The contribution of various microbial processes to nitrogen cycling in terrestrial and aquatic ecosystems is poorly understood. Most studies concentrate on two major processes of denitrification and nitrification, but currently there is also a growing attention for other microbial N-transformations like co-denitrification, nitrifier-denitrification, nitrate ammonification (DNRA) or anerobic ammonia oxidation (ANAMMOX).
Emissions of gaseous N species due to microbial transformations in soils, aquifers and surface waters are of importance to ecosystem N budgets as well as to global warming scenarios and stratospheric ozone degradation.
Quantification of gaseous N exchange rates is a great analytical challenge because of high ambient backgrounds and quantitatively small mass fluxes. Similarly, the distinction between various microbial pathways contributing to N2O emissions is still ambiguous, but crucial for development of effective mitigation strategies. Since dynamics of microbial processes have mostly been investigated under laboratory conditions, their effective control at the field scale and the spatial variability is still not sufficiently clarified. We invite contributions from the following fields:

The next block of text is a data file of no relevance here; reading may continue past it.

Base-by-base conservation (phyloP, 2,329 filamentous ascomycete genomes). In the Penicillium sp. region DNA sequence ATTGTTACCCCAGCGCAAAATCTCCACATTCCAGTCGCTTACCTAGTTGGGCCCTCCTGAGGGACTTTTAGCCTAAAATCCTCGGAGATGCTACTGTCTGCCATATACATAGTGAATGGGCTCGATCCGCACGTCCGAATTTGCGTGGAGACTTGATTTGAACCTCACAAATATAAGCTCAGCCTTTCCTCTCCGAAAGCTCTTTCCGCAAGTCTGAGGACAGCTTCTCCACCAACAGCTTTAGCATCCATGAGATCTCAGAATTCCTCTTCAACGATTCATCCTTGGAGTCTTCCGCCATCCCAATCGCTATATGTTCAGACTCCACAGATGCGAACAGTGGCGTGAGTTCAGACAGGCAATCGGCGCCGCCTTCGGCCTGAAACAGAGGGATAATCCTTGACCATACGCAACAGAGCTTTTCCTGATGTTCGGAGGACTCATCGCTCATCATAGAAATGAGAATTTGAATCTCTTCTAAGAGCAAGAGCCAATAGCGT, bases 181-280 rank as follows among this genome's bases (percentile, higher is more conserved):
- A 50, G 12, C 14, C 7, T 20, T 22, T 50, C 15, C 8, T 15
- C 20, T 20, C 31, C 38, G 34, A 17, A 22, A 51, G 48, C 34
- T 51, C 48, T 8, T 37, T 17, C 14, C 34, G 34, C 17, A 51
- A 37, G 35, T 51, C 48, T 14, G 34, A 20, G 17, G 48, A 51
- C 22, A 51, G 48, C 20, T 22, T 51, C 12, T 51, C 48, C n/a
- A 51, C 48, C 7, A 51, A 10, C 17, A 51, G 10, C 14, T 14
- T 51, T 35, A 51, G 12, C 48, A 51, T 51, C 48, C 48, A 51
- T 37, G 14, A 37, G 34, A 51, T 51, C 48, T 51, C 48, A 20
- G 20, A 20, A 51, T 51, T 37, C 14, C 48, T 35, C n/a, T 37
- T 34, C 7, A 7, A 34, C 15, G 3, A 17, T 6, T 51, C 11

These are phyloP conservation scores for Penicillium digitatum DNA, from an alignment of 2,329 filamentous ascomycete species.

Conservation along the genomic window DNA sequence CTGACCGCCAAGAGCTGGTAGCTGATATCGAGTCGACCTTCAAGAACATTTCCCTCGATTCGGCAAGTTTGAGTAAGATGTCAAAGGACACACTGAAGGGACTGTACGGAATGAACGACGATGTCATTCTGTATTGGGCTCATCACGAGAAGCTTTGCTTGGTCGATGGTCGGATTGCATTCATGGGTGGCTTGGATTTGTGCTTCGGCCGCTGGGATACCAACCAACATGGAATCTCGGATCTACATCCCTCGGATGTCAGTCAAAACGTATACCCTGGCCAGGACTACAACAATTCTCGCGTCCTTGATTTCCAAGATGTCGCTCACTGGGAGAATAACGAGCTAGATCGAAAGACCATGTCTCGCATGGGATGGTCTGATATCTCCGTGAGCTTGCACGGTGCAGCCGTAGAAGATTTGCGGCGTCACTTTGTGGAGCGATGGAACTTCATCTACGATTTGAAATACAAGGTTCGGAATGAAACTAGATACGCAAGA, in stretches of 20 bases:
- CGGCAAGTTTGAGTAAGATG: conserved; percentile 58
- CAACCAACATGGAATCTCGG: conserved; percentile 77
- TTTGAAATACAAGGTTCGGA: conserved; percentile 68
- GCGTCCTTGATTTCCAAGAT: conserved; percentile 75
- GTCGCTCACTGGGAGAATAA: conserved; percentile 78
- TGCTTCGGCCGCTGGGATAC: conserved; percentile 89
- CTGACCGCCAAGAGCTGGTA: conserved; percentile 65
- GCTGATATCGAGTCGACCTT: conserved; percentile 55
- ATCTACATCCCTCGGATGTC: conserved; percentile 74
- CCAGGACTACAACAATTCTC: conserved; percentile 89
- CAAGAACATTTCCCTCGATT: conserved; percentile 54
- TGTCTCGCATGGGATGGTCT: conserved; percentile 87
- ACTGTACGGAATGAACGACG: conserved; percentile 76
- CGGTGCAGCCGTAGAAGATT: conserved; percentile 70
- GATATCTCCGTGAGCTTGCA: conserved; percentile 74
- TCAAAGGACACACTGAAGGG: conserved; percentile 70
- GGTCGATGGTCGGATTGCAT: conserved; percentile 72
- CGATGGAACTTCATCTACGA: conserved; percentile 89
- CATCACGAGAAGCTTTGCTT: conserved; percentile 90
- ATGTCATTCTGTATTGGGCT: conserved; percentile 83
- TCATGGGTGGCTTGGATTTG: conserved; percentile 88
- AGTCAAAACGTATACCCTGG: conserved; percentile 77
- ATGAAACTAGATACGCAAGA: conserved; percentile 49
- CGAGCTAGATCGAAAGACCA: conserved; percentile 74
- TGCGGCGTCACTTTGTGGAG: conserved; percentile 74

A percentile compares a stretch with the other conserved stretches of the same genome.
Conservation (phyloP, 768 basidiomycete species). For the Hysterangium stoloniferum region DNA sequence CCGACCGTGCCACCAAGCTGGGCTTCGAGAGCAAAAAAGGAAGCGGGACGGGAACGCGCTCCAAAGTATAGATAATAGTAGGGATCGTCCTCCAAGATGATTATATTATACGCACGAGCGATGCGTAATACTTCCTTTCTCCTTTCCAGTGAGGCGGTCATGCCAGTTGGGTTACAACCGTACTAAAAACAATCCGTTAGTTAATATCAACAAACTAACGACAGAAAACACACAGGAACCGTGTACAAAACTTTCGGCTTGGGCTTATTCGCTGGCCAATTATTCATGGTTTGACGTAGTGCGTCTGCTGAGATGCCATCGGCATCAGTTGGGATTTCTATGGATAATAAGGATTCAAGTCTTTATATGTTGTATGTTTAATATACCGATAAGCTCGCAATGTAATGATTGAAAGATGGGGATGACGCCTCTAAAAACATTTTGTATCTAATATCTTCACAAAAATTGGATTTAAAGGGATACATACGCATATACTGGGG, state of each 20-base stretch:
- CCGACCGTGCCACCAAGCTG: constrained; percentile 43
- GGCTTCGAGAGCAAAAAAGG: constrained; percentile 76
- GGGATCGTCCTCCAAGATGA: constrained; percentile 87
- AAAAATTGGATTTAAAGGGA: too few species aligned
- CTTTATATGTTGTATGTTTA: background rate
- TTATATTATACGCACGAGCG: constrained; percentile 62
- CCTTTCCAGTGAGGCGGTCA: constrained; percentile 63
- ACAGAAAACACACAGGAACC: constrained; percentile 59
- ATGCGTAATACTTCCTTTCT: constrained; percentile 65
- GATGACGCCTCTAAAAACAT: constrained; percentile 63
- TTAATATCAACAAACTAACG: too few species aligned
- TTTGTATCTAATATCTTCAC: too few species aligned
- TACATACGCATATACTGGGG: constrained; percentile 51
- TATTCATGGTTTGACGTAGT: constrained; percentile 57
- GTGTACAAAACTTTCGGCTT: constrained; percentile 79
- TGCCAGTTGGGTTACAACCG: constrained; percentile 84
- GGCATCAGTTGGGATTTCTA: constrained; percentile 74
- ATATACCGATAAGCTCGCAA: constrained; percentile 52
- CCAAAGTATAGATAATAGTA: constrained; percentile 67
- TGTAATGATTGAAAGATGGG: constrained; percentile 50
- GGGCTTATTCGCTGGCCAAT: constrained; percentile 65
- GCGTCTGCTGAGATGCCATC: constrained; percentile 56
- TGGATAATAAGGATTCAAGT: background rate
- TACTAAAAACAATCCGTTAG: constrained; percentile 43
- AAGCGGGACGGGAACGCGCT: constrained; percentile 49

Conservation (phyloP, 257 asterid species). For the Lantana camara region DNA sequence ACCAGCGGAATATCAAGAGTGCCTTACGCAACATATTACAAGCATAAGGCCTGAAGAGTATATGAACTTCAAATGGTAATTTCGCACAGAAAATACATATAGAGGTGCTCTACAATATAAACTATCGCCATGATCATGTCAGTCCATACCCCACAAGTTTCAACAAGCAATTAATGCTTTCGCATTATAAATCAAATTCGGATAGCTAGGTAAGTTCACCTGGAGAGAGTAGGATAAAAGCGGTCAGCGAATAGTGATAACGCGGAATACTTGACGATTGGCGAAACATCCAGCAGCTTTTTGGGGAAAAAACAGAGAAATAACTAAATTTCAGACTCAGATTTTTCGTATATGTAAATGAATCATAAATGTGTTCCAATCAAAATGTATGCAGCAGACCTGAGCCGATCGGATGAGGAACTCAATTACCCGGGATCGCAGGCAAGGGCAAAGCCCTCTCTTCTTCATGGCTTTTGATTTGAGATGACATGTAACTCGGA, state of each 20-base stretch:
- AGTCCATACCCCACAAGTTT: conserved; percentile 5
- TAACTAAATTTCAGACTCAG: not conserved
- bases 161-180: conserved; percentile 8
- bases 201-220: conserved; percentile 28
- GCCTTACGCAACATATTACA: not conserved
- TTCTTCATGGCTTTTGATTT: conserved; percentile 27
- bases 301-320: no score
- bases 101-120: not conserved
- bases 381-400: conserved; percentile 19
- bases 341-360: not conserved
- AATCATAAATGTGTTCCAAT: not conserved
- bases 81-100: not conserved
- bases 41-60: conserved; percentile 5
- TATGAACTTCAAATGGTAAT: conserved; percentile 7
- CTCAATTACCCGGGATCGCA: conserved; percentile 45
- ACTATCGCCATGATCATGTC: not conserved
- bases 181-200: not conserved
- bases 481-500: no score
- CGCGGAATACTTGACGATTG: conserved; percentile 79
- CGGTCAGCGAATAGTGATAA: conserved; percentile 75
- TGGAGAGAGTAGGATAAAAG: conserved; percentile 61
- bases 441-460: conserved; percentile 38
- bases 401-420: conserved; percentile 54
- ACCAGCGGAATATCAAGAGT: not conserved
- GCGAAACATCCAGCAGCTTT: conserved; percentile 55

Methodical advances in measuring and modelling of microbial N-transformation processes in soils, wetlands, aquifers and open water bodies; measuring N2 and N2O fluxes and investigating controlling factors under field-like conditions using methods like incubation under He atmosphere, 15N-Tracer technique, natural abundance stable isotopes signatures or N2/Ar ratios; innovative methods on controlling factors; method comparisons; process-based modelling at various scales; microbial community structures; molecular techniques.